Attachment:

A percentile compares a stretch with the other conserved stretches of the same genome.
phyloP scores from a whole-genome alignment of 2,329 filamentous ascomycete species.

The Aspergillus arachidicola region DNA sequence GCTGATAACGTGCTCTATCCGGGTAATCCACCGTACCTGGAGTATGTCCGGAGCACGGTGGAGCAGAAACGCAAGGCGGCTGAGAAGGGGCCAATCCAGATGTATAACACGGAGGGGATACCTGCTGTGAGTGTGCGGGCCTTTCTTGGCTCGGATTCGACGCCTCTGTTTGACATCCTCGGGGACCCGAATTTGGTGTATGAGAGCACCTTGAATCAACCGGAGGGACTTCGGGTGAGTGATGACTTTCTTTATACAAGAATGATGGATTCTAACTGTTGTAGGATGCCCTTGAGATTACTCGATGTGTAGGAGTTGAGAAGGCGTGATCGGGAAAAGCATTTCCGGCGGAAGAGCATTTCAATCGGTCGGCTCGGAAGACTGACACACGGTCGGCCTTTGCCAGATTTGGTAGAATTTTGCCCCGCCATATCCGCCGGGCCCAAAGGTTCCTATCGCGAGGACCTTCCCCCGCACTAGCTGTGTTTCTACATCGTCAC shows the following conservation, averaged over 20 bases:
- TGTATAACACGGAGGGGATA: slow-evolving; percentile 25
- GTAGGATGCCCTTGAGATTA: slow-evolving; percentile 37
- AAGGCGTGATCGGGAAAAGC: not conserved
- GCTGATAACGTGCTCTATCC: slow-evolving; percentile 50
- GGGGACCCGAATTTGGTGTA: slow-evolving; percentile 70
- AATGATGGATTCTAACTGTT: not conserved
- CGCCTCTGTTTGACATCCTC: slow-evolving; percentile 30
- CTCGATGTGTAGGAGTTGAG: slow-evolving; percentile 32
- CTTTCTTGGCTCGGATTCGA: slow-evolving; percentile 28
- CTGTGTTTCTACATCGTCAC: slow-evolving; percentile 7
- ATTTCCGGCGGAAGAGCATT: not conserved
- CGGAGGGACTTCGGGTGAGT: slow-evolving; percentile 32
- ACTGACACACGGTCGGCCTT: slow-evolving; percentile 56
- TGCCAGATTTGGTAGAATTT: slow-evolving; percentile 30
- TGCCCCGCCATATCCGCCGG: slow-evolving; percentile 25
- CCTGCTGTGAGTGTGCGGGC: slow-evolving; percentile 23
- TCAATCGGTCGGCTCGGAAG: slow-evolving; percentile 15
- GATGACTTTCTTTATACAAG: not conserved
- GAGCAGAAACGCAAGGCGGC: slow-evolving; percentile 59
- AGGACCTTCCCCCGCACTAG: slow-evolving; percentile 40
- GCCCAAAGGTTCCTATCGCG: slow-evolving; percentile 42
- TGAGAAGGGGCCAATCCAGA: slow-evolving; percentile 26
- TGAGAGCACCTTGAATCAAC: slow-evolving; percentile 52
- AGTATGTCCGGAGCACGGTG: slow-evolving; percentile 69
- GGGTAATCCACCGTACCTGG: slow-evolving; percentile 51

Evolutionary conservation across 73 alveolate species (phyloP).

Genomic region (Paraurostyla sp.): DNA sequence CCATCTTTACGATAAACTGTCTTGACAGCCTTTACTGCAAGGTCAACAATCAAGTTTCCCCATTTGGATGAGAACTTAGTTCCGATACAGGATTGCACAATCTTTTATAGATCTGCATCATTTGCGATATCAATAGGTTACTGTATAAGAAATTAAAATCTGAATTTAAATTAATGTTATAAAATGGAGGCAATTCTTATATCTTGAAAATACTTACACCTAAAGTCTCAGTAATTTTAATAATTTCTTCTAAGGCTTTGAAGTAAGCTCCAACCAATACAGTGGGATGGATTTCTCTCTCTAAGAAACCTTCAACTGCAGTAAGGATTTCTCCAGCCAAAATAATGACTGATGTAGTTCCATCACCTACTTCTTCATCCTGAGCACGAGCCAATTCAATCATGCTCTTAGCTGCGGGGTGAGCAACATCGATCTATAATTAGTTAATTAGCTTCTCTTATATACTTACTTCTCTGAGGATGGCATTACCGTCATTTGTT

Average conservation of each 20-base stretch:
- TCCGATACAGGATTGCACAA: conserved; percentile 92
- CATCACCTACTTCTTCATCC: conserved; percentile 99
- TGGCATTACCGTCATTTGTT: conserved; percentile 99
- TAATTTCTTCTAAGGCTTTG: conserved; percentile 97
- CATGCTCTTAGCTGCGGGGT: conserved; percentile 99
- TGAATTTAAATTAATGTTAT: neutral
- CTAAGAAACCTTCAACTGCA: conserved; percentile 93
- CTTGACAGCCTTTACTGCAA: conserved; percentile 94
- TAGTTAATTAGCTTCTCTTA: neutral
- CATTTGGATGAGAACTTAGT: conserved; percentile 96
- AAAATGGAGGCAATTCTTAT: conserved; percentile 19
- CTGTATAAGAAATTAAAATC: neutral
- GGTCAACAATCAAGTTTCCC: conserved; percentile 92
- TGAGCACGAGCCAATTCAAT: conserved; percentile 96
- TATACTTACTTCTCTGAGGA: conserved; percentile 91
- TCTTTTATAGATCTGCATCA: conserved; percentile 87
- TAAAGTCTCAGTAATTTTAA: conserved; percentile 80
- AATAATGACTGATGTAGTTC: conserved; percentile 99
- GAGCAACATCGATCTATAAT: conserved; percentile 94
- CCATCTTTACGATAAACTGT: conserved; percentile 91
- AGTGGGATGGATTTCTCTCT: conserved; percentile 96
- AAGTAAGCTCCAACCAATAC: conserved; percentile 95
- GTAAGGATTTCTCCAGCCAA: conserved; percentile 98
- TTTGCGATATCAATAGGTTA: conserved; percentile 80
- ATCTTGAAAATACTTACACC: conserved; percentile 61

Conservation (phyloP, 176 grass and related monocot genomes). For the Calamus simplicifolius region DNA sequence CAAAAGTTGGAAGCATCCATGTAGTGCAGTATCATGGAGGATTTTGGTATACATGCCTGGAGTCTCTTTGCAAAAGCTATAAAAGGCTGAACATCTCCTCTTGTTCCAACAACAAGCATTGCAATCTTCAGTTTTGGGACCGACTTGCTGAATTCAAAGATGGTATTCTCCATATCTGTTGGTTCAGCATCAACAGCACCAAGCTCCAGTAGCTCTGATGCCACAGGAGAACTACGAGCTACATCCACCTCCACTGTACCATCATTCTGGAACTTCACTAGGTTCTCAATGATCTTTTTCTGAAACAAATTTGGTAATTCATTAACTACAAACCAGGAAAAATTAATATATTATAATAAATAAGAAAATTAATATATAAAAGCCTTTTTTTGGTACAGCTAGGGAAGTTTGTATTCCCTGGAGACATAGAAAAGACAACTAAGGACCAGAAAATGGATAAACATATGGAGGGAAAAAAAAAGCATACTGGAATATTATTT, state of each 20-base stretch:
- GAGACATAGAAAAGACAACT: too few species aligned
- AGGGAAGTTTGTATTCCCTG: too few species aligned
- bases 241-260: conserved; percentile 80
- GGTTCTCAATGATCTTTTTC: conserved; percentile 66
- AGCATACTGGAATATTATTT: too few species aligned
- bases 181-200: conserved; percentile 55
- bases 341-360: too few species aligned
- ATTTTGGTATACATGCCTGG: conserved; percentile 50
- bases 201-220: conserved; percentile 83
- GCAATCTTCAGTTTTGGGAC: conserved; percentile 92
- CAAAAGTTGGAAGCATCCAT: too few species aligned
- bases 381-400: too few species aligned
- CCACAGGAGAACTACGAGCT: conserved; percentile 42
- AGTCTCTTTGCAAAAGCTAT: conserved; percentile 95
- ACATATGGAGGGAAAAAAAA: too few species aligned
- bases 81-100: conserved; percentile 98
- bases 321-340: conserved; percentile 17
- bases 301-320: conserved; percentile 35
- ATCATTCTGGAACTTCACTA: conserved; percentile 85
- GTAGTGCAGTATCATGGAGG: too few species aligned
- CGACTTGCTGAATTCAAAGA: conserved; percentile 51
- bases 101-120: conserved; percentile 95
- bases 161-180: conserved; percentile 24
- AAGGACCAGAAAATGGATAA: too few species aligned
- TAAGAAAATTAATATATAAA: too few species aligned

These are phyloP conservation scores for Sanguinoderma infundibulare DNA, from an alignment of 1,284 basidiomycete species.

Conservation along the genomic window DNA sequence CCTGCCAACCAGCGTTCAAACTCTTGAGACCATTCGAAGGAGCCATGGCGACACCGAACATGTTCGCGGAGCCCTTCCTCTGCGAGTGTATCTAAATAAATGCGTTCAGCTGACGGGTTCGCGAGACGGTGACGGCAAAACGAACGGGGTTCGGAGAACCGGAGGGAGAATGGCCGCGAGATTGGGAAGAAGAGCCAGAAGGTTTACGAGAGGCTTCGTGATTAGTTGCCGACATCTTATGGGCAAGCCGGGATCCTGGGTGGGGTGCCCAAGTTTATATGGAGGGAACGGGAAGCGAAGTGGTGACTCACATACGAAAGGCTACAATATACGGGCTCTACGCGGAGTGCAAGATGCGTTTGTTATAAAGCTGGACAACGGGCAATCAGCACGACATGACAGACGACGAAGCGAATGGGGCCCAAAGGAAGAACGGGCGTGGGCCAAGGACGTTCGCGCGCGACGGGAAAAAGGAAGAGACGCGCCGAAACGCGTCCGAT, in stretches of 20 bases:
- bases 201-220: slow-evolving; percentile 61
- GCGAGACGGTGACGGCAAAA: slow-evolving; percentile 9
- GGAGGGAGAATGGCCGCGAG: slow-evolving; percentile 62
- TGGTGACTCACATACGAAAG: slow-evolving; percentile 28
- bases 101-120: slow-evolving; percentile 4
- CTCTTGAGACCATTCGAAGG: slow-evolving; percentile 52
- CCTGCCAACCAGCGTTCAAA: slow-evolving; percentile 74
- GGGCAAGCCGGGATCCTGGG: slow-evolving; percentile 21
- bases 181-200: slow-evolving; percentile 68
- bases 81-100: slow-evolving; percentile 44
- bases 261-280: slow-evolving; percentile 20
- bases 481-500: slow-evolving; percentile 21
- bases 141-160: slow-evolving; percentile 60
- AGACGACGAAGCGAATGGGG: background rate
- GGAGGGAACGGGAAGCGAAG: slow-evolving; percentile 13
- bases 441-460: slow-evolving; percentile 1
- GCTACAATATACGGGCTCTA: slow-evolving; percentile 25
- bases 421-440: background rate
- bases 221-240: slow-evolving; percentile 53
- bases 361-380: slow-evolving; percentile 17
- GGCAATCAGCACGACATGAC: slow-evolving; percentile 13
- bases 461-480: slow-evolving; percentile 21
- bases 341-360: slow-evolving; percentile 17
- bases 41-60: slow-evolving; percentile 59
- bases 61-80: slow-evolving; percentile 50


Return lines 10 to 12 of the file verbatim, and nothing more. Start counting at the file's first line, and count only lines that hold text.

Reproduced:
- CGCCTCTGTTTGACATCCTC: slow-evolving; percentile 30
- CTCGATGTGTAGGAGTTGAG: slow-evolving; percentile 32
- CTTTCTTGGCTCGGATTCGA: slow-evolving; percentile 28